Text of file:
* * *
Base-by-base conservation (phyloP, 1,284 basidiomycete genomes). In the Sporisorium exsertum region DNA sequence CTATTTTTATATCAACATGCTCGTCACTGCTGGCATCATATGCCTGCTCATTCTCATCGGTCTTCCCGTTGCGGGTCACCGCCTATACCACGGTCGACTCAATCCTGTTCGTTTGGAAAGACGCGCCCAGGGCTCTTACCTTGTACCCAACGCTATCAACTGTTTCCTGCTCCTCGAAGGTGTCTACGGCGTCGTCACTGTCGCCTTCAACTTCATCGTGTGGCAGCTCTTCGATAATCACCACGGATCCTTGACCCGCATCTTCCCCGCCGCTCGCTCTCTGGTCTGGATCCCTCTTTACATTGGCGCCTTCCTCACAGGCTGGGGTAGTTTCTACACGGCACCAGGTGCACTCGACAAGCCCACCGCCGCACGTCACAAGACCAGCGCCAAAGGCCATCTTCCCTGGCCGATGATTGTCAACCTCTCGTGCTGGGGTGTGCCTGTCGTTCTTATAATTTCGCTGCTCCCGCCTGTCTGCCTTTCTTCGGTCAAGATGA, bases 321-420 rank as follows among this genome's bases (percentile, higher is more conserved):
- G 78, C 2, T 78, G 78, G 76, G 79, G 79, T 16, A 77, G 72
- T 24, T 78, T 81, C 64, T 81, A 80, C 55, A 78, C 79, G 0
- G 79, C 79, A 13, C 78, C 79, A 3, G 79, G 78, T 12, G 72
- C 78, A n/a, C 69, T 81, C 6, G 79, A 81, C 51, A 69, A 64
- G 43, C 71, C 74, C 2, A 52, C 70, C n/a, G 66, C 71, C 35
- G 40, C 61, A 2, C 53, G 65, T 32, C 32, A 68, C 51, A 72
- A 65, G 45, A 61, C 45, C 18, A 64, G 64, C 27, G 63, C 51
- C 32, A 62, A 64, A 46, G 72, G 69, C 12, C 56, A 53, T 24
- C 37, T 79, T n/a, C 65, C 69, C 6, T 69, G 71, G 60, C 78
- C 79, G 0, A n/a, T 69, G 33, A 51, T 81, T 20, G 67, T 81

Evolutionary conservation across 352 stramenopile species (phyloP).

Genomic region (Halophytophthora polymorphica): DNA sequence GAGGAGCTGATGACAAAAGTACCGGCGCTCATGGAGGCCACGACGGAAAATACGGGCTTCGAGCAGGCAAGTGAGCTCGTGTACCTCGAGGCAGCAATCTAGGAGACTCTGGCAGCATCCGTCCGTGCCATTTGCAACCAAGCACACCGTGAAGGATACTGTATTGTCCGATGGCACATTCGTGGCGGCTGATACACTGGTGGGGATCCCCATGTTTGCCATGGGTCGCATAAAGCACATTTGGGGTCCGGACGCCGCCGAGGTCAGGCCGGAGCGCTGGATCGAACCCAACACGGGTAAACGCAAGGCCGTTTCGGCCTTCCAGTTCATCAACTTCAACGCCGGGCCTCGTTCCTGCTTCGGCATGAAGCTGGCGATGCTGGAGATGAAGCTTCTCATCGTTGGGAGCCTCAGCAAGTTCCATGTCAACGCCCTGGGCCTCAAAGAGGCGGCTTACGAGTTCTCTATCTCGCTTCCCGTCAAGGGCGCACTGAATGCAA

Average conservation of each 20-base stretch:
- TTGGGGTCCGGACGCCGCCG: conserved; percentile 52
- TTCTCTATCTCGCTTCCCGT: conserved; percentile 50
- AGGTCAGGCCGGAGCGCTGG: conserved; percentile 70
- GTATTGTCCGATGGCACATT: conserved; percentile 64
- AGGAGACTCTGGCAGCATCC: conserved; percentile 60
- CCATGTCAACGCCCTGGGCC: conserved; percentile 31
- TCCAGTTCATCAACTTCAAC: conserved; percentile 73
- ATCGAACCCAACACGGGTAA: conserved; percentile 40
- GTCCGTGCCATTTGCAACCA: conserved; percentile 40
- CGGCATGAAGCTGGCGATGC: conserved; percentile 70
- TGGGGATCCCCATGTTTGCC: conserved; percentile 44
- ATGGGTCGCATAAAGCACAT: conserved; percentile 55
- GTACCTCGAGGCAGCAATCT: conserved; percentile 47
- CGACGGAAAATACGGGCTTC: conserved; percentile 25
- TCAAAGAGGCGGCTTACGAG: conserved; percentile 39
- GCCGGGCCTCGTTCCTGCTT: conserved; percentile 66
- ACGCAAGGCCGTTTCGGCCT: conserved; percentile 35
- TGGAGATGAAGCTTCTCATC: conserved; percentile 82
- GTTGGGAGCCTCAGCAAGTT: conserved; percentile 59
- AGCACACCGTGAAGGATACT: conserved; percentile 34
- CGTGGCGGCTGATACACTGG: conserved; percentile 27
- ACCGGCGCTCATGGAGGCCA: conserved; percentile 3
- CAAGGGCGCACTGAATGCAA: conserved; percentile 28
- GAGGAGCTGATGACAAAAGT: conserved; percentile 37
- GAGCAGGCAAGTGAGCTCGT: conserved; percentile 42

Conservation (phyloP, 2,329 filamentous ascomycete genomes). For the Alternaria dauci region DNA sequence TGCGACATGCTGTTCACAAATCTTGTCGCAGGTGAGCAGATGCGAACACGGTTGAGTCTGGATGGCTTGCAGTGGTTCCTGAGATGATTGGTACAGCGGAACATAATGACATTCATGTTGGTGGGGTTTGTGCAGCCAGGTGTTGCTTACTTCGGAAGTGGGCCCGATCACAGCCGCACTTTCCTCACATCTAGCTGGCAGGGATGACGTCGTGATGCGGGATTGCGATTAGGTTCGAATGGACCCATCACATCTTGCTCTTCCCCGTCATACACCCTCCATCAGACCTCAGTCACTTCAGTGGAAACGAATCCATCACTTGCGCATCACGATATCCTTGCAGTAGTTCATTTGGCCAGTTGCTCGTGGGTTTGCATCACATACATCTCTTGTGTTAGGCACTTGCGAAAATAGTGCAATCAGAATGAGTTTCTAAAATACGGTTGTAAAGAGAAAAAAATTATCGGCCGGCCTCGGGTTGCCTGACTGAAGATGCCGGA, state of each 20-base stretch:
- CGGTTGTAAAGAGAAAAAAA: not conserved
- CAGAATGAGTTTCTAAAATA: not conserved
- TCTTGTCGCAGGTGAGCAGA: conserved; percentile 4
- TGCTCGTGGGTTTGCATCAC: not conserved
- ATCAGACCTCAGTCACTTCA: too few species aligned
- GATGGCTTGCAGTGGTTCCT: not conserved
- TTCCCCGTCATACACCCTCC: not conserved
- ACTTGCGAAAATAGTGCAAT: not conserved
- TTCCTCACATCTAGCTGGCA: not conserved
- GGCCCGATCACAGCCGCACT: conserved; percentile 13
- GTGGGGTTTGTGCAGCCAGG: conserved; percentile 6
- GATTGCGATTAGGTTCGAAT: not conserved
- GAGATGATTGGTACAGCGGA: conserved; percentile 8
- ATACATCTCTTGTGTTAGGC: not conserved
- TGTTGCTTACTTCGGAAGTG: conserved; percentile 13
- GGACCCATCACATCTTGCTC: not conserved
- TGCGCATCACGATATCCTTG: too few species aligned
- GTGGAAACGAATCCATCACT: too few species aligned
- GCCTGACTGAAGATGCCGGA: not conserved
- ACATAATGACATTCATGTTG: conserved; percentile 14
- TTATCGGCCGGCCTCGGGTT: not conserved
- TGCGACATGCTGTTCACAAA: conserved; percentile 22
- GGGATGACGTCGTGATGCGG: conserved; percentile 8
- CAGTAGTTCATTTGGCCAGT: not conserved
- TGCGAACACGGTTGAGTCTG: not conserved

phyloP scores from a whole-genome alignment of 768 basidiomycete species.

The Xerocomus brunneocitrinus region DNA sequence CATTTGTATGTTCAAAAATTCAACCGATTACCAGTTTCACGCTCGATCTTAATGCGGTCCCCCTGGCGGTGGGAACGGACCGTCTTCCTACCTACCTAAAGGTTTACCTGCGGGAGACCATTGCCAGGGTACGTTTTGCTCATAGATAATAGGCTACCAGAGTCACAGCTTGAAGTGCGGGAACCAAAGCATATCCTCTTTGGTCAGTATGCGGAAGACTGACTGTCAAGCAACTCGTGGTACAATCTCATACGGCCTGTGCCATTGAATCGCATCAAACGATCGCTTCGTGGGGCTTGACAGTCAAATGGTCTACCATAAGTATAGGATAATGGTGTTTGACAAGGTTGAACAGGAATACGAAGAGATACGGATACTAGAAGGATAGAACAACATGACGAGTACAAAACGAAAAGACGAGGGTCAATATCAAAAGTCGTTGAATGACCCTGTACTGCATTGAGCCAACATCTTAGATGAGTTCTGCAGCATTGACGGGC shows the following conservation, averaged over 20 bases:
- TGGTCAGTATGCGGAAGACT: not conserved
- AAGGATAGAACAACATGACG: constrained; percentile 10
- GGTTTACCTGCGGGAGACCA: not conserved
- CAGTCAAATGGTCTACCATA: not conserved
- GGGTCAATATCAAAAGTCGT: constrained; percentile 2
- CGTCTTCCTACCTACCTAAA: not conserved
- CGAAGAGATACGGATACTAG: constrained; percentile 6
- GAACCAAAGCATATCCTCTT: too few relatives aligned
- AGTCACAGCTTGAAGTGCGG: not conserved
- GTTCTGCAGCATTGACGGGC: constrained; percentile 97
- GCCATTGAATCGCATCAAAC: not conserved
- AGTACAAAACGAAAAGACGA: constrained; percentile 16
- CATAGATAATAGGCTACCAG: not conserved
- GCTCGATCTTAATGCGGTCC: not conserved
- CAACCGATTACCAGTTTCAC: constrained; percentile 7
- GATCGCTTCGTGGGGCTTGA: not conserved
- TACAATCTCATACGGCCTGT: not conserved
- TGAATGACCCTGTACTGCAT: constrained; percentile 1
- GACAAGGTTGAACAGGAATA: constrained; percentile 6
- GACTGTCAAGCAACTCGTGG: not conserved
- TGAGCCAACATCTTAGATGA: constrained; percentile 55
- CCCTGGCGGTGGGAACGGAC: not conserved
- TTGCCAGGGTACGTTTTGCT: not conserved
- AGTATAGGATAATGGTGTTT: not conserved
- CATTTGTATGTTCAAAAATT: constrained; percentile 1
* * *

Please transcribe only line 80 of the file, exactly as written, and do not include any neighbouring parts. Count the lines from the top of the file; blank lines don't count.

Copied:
- CATAGATAATAGGCTACCAG: not conserved